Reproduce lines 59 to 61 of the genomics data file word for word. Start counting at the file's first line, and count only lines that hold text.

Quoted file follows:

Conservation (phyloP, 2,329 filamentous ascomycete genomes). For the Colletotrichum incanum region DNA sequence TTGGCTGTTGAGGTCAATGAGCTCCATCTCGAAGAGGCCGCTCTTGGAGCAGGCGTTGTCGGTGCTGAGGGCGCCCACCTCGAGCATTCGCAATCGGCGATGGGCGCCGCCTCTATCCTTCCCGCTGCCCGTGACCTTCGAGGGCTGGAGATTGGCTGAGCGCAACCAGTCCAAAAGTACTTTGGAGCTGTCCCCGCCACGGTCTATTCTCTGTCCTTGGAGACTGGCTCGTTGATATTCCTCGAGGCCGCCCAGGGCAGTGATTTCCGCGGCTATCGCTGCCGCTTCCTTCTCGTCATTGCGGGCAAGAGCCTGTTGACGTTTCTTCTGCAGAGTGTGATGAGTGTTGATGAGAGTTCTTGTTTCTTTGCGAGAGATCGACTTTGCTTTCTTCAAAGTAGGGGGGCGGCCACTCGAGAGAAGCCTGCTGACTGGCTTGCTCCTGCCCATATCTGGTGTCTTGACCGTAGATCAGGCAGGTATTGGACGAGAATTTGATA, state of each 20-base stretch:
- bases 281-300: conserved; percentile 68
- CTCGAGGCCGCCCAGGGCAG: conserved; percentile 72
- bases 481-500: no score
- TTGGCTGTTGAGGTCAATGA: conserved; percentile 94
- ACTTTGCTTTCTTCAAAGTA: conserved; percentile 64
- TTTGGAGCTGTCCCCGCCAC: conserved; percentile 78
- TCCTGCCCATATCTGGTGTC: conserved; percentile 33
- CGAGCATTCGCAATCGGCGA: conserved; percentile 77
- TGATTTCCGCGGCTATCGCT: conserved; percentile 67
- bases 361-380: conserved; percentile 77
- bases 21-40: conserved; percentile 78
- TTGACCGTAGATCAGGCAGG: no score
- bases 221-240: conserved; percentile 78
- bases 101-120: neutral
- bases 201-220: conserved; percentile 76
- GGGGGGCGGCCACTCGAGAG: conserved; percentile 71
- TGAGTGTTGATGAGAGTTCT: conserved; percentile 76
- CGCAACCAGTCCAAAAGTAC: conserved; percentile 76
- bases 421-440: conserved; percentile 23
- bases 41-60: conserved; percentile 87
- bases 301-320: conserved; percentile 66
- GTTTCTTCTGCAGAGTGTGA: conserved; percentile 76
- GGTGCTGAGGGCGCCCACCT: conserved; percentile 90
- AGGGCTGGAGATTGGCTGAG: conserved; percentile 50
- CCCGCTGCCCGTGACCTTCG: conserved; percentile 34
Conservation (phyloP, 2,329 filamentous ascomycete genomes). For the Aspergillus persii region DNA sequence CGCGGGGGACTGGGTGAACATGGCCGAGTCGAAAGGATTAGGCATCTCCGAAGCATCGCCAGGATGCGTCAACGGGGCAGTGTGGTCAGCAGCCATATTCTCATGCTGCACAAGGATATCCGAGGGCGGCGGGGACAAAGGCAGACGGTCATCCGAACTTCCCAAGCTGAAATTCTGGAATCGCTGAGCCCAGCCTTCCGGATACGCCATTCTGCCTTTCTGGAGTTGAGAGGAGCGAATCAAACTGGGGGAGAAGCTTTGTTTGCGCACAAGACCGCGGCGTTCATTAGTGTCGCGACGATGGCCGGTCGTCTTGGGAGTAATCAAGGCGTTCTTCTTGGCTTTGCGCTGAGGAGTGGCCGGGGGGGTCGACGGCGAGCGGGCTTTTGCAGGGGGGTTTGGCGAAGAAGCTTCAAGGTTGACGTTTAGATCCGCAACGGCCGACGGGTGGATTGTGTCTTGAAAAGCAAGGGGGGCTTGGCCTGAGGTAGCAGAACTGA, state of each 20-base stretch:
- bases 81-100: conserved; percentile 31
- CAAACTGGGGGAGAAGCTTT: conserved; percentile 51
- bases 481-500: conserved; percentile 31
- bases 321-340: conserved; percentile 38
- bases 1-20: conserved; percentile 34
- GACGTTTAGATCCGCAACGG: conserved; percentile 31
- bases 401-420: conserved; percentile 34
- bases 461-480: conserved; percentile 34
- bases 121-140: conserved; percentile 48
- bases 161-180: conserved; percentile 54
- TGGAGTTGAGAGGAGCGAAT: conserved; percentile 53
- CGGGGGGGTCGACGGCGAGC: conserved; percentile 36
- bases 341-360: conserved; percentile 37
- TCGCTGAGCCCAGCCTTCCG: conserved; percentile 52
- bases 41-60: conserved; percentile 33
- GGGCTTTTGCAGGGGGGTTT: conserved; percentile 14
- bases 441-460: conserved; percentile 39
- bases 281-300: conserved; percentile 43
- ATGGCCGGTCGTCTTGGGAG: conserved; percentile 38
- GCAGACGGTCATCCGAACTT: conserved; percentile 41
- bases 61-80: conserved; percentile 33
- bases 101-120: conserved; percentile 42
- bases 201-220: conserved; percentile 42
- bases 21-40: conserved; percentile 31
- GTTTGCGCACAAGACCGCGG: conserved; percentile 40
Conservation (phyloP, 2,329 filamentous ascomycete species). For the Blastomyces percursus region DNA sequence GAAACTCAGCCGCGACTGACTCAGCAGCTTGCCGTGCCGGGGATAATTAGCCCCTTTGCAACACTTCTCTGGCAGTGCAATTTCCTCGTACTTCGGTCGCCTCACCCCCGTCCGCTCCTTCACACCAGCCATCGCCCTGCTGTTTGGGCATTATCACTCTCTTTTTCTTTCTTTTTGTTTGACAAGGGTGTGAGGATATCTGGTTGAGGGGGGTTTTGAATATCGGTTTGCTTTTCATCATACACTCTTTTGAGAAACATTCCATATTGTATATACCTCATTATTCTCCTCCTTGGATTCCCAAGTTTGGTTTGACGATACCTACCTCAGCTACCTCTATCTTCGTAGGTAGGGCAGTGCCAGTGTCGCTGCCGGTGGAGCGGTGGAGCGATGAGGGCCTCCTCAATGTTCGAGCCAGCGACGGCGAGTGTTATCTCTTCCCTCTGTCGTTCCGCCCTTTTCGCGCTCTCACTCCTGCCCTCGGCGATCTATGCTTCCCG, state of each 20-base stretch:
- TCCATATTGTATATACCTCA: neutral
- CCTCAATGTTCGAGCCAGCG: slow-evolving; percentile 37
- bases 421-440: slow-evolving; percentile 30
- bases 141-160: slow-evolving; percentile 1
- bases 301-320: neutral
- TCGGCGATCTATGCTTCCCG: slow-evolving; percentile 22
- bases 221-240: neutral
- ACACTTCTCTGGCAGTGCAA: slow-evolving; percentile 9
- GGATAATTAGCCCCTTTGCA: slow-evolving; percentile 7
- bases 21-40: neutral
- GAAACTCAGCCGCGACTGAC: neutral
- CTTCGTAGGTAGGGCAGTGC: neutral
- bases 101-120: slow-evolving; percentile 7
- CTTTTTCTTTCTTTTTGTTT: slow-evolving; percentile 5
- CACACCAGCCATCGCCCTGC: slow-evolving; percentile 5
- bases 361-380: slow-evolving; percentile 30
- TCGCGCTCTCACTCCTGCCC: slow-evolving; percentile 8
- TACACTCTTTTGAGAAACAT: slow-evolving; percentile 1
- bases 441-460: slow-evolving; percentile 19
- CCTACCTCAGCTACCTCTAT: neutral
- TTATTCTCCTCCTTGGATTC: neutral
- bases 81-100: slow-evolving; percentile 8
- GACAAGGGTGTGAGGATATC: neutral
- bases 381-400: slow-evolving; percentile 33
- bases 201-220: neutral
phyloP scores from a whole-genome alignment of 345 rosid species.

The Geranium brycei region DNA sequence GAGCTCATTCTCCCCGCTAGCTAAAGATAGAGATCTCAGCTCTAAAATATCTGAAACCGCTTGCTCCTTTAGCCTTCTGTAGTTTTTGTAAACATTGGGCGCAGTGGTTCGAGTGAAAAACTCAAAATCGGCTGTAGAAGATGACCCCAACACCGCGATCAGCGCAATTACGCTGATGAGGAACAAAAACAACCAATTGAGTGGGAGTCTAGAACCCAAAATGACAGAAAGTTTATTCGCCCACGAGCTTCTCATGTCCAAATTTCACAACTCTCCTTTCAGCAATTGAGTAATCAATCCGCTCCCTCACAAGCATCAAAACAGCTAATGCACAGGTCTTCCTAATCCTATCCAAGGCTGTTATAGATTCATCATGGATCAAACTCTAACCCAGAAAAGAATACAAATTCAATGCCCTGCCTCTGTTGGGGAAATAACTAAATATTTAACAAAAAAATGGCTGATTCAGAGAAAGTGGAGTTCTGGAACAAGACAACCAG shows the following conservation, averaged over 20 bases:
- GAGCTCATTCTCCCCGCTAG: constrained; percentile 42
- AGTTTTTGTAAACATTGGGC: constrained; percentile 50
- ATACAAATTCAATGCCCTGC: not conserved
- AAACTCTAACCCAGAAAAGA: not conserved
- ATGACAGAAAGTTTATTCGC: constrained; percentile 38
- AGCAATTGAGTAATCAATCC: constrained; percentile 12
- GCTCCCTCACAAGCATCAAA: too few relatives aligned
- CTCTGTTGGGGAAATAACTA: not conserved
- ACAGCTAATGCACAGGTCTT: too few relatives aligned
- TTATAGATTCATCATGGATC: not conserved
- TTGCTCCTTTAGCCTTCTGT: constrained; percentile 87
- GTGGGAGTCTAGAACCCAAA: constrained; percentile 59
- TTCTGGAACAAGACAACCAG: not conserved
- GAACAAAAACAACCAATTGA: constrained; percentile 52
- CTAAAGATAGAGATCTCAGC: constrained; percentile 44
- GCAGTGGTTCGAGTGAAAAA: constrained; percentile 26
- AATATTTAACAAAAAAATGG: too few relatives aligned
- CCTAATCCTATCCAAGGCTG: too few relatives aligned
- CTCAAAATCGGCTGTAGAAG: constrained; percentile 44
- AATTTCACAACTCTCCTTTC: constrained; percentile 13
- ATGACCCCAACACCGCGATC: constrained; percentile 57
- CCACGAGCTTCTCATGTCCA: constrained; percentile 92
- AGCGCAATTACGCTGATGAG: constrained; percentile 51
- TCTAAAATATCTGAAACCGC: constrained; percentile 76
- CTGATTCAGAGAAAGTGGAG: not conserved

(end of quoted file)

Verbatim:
- TCGGCGATCTATGCTTCCCG: slow-evolving; percentile 22
- bases 221-240: neutral
- ACACTTCTCTGGCAGTGCAA: slow-evolving; percentile 9